Indian Jesus Christ 1974

Norval Morrisseau, Indian Jesus Christ, 1974

Norval Morrisseau, Indian Jesus Christ, 1974
Acrylic on paper, 134.6 x 68.5 cm
Aboriginal Affairs and Northern Development Canada Aboriginal Art Collection, Gatineau, QC

Art Canada Institute, Norval Morrisseau, Adam and Eve and the Serpent, 1974
Norval Morrisseau, Adam and Eve and the Serpent, 1974, acrylic on card, 101 x 80 cm, Thunder Bay Art Gallery, ON. Morrisseau painted a number of Indigenized Christian subjects throughout his career.

Indian Jesus Christ was made famous in the 1974 National Film Board documentary The Paradox of Norval Morrisseau, in which the artist states, “Jesus died for the white man, not for Indians.” As the painting is shown onscreen, the lyrics of a song written by Duke Redbird and sung by Ojibway singer-songwriter Shingoose suggest, “You painted their Jesus, to expose their hypocrisy.”  Given Norval Morrisseau’s experience of sexual abuse at a Catholic residential school as a boy, such pointed comments are not surprising. However, this canvas and its representation in the film created controversy. Seemingly struggling to counter Morrisseau’s comments, the narrator of the documentary describes the artist as someone seeking refuge in Christianity.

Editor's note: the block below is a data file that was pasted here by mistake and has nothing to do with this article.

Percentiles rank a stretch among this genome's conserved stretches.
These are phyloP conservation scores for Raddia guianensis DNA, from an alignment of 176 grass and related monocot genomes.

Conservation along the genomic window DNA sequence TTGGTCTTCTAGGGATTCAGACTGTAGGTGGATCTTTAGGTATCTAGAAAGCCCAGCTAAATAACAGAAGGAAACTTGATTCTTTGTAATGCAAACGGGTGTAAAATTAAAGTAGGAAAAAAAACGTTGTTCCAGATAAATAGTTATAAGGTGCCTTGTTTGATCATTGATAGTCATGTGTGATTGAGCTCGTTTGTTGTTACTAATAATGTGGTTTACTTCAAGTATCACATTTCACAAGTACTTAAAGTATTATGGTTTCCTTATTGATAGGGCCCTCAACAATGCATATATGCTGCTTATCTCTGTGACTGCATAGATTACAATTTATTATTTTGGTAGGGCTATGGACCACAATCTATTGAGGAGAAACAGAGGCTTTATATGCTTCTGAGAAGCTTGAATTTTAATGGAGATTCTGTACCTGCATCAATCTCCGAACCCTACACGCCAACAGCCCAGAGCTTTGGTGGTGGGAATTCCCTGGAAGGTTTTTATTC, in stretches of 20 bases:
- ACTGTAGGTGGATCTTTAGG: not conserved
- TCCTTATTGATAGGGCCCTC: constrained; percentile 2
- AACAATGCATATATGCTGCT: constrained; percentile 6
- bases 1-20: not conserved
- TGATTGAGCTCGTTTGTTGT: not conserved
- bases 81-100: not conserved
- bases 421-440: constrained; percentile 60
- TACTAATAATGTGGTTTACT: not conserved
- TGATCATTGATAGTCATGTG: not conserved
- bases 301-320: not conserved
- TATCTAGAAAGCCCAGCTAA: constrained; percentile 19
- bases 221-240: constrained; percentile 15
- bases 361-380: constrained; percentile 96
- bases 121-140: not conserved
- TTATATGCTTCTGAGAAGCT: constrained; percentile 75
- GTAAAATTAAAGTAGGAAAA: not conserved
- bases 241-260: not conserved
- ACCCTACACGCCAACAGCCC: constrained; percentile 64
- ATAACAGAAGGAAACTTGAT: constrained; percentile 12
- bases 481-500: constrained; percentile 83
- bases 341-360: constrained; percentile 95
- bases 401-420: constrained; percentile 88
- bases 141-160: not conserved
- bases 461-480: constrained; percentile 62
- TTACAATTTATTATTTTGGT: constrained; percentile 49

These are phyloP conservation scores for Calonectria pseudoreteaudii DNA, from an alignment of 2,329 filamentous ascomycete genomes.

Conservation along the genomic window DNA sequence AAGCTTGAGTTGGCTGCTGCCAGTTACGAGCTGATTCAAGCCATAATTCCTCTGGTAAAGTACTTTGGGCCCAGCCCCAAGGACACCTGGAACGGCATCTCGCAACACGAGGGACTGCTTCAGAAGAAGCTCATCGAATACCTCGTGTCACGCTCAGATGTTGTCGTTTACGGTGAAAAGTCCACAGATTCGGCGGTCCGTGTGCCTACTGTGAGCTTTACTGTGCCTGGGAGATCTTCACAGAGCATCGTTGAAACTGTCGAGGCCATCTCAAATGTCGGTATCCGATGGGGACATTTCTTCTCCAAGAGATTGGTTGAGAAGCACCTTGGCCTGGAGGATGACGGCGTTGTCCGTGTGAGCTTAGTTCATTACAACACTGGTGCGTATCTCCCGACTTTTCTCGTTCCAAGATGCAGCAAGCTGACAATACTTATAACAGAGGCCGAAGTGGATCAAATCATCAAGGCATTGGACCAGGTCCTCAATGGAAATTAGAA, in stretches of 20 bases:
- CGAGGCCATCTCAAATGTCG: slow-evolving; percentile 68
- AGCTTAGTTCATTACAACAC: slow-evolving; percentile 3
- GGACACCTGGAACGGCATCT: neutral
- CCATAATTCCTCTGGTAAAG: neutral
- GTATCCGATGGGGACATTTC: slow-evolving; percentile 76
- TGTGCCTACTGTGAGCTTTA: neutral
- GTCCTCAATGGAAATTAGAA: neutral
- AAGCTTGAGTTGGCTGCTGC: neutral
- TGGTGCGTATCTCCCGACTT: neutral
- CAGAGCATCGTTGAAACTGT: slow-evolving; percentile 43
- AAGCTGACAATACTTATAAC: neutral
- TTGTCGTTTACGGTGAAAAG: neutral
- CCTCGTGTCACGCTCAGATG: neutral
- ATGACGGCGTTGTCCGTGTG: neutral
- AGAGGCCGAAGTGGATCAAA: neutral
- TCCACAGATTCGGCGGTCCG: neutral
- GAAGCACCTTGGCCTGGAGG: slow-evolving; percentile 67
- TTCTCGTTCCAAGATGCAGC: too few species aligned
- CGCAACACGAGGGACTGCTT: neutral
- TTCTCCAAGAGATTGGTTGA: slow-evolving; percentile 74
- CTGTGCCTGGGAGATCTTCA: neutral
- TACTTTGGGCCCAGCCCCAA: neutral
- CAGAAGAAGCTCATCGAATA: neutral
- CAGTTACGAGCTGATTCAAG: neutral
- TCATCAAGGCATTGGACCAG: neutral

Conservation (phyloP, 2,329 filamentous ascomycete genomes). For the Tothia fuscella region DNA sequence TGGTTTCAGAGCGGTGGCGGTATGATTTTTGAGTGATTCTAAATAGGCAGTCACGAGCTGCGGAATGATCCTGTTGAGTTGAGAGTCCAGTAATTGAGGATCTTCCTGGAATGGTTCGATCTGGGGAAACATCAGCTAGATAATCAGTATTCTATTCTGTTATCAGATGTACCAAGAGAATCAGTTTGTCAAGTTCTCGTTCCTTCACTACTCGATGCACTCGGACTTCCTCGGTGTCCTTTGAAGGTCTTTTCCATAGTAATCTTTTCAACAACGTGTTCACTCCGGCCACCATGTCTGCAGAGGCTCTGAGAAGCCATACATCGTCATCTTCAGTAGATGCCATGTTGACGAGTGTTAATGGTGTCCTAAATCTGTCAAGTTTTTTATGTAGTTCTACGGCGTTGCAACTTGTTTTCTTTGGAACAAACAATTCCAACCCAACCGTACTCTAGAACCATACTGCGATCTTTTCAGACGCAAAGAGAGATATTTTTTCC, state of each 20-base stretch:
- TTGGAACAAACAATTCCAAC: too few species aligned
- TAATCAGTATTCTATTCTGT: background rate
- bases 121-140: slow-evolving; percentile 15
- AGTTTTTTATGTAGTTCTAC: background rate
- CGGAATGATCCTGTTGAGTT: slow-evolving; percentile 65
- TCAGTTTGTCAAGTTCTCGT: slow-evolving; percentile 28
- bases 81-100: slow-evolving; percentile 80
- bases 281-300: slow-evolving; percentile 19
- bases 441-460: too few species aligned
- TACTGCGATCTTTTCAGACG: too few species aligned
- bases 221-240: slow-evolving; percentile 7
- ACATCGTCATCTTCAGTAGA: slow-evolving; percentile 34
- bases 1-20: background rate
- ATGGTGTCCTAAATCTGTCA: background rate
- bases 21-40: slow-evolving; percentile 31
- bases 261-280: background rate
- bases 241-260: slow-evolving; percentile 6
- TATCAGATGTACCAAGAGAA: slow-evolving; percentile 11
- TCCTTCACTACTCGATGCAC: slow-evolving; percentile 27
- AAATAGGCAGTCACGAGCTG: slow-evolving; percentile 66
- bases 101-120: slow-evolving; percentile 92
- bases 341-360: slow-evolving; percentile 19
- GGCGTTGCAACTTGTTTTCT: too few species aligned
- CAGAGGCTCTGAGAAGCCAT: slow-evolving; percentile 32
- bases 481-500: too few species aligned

Before he presented Christ as Indigenous in this painting, Morrisseau had already illustrated a number of Indigenized Christian subjects, including representations of Christ (1966, 1972), the Virgin Mary (1962, 1973), and John the Baptist (1973).  In 1966, he even painted himself as a haloed Jesus Christ carrying two medicine bags and wearing a Midewiwin shamanic hood and a cross in Portrait of the Artist as Jesus Christ. Morrisseau painted another representation of himself as Christ in Midewiwin robes in 1972; it was published in the Toronto Star newspaper that year with an accompanying article that noted Morrisseau was “torn between two cultures.”  Ironically, these conflations of Christian and Anishinaabe symbolism caused little stir. Indian Jesus Christ, then, illustrates the complex colonial landscape in which Morrisseau was living.




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